Years ago I visited the historic island of Alcatraz with my sister. From 1934–1963 it was used as a maximum security Federal prison. It was fascinating to see the actual cells where some of the most ruthless and notorious criminals had lived. As each prisoner arrived at the facility, they received a copy of Alcatraz’s rules and regulations. It is the only penitentiary I’ve ever visited, but the feeling was cold and eerie.
Upon finishing our tour, there was the usual gift shop to grab a memento of the visit. Typically we choose a magnet to add to our collection. To my surprise, I found some of the rules and regulations on ready-to-buy magnets. I couldn’t help but laugh out loud when I saw this:
Alcatraz Regulation #5: “You are entitled to food, clothing, shelter, and medical attention. Anything else you get is a privilege.”
How often have you felt like reminding your kids of this very thing?
Entitlement is the attitude of children who think they can have, should have, and deserve whatever they want, whatever their friends have — and they should have it now, and not have to earn or give anything for it.”
Richard and Linda Eyre
The world of entitlement easily sneaks into our homes. I’ve been thinking about the difference between a privilege and entitlement and how to determine what our family needs. What privileges will make the most difference in the long run? How do we create homes where our families will flourish because of their privileges rather than becoming entitled?
After a little bit of study and brainstorming, I’ve come up with seven privileges every child should be entitled to. As we create environments centered around these values, we are also improving our family’s ability to thrive and survive in today’s world.
1 | A Mother and Father who Love each other
When we honor our marital vows, we teach our children what a loving commitment looks like. Our example shows them how to work through difficult situations and not give up when things get tough. Everything isn’t always perfect, and they need to understand perfection is an unrealistic expectation. I learned about commitment from watching my parents.
2 | Spiritual Life
I’m not talking about religion, but religion can be part of it. There is a difference between being spiritual and being religious. Teaching our family how to connect with God helps create a more profound sense of who they are and why they are here. The value of educating our families about the importance of a spiritual life has benefits to their overall mental health. Dr. Ryan T. Howell sites how spirituality can promote hope, optimism, and self-esteem to name a few. Our faith has played a huge role in teaching our family strong fundamental values. A spiritual life can be a powerful privilege.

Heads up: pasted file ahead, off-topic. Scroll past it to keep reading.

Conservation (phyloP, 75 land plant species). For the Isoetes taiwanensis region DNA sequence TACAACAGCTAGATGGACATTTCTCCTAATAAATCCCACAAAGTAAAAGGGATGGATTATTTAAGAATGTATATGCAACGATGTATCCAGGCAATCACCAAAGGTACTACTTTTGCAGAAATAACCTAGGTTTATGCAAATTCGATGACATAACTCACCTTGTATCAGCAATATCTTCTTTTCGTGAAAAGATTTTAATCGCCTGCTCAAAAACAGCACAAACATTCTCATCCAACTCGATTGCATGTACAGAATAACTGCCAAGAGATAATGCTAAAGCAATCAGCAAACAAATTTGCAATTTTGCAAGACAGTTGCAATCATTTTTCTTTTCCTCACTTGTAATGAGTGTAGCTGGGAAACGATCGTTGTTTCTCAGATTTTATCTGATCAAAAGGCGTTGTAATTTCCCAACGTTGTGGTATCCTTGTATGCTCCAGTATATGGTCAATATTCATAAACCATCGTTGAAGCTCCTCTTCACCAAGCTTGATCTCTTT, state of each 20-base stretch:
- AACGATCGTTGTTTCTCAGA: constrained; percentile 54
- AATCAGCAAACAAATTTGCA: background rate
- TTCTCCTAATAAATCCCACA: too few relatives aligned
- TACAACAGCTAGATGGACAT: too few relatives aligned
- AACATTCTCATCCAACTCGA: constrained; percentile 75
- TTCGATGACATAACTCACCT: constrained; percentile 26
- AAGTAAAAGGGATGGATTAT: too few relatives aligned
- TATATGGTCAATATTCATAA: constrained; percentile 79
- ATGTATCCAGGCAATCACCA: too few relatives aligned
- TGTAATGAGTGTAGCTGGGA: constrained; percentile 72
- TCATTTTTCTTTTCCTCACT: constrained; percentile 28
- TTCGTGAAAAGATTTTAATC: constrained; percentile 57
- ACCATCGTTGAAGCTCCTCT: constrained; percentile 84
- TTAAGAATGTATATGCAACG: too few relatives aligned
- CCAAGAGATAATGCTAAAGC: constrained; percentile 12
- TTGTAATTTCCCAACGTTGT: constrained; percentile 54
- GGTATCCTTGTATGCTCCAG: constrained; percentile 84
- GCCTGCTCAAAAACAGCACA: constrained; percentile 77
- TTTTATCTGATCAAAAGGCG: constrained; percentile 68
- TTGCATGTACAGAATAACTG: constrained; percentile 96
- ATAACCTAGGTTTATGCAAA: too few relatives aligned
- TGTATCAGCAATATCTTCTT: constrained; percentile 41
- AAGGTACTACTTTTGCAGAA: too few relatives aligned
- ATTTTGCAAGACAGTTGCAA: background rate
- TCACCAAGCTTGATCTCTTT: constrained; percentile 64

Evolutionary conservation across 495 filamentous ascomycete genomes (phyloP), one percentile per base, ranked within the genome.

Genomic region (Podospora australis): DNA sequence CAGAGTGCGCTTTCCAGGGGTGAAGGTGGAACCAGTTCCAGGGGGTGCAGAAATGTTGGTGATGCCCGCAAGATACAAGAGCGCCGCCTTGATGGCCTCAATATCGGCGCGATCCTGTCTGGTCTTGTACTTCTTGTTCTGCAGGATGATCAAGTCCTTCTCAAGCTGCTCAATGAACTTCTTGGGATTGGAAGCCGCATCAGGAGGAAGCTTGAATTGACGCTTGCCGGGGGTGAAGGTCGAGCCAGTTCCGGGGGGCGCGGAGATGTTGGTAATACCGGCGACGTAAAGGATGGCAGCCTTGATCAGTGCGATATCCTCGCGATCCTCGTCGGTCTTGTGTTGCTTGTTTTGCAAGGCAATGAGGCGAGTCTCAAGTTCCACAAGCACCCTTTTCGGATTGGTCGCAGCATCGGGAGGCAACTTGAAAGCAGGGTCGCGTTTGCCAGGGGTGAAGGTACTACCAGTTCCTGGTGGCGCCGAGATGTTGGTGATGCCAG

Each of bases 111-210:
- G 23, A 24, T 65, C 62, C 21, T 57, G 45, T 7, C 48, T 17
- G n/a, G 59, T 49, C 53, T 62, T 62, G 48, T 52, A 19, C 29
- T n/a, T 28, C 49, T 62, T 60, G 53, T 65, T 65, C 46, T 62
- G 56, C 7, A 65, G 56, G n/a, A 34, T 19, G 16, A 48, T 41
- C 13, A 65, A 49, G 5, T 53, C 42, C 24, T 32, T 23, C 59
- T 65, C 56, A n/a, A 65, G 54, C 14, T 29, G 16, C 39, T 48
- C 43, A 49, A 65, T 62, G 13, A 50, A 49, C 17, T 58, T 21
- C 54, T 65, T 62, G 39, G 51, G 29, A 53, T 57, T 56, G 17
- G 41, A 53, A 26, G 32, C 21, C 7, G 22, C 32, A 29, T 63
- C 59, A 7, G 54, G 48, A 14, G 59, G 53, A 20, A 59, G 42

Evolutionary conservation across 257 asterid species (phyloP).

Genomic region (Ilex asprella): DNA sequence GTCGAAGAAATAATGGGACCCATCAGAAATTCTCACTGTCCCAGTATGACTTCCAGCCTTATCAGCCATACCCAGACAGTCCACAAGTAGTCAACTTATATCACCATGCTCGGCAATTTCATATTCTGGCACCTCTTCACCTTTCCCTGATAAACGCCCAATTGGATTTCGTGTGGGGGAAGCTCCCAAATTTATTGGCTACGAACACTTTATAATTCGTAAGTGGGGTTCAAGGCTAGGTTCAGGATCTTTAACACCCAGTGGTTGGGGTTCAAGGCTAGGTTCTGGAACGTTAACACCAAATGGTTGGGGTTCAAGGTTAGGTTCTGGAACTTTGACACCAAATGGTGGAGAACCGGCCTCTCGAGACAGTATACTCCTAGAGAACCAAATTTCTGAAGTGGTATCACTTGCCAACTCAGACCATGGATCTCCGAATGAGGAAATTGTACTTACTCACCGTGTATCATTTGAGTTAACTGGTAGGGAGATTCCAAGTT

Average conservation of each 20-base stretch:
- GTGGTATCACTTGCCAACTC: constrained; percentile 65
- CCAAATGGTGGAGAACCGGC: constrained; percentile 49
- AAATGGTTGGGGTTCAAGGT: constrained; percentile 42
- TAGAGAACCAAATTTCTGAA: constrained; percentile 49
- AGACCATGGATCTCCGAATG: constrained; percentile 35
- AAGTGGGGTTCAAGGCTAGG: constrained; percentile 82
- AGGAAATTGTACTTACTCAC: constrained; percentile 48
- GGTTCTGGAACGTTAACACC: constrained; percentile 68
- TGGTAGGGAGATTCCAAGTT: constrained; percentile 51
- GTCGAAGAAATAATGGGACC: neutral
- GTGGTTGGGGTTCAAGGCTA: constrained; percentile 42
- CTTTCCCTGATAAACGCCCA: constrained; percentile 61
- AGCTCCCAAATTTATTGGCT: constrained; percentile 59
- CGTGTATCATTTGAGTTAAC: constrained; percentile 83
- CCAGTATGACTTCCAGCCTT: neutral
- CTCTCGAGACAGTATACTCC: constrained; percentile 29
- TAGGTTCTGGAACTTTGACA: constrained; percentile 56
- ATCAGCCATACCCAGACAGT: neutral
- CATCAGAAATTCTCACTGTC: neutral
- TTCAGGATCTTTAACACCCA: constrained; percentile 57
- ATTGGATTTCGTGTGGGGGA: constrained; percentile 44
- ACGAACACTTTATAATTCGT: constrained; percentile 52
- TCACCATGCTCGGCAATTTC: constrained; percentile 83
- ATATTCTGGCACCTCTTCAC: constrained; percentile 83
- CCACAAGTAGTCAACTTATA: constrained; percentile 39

3 | Forgiveness
Desmond Tutu said: “There is nothing that cannot be forgiven, and there is no one undeserving of forgiveness.” At some point, we will have all been on one side of the forgiveness pendulum. The golden rule seems to apply here. When we teach our families about the value of forgiving others, we empower them with the ability to heal from difficult situations. Forgiveness is a tool our families need as they navigate the demanding world. It is a privilege to know how to forgive and to be forgiven.
4 | Respect
The foundation of strong and healthy relationships lies in respect. Our family learns about respect through our example and the expectations we place on showing respect for others. Respect breeds kindness, positive self-esteem, and peace in our homes. It is one privilege worth working toward.
5 | Love and Compassion
I’m sure most inmates don’t feel a ton of love or compassion from their providers. Love goes beyond loyalty and respect. We learn to love by being loved unconditionally, and we learn to love by serving others. Allowing for opportunities where you can express your love independent of their behavior teaches our family how love feels. Looking for ways to participate in service projects teaches them how to love others.
6 | Work
I’m not talking about a 9–5 job. This is about teaching our children what a work ethic looks like and helping them develop it. Our kids took age-appropriate responsibility and ownership for various tasks and needs. Some people cringe when they hear my kids were doing their laundry by the age of 12. Others think it is inhumane they were expected to earn money for their clothes. In our efforts to give our children what they want, we deprive them of what they need. How can you help your children recognize their privilege to work?
7 | Time
Schedule time TODAY to spend with your family. Enjoy who they are, play with them, plan one-on-one dates to teach them they are important. There is something we gain in leaving the cares and stresses of work behind while we make our family feel important. There is no other way to accomplish what time together can do. I’ve often heard it said, “The family who prays together, stays together.” I would alter the wording and say “The family who plays together, stays together.”
Our most important work is what we do in our homes. It is where the future generation lives, learns and grows. When we parent with a purpose, our motives reflect the love we have for them. Unlike Alcatraz, we offer privileges beyond the basics of food, clothing, shelter, and medical attention.
It is foolish to believe they are entitled to the same privileges their friends might have. As parents, we have to be sure to provide those things which are most important in their journey to becoming responsible adults and human beings.
What do you think your family is entitled to?
“7 Things All Kids Are Entitled To” was first published as ” What is the Difference between our Homes and Alcatraz” on Confessions of Parenting.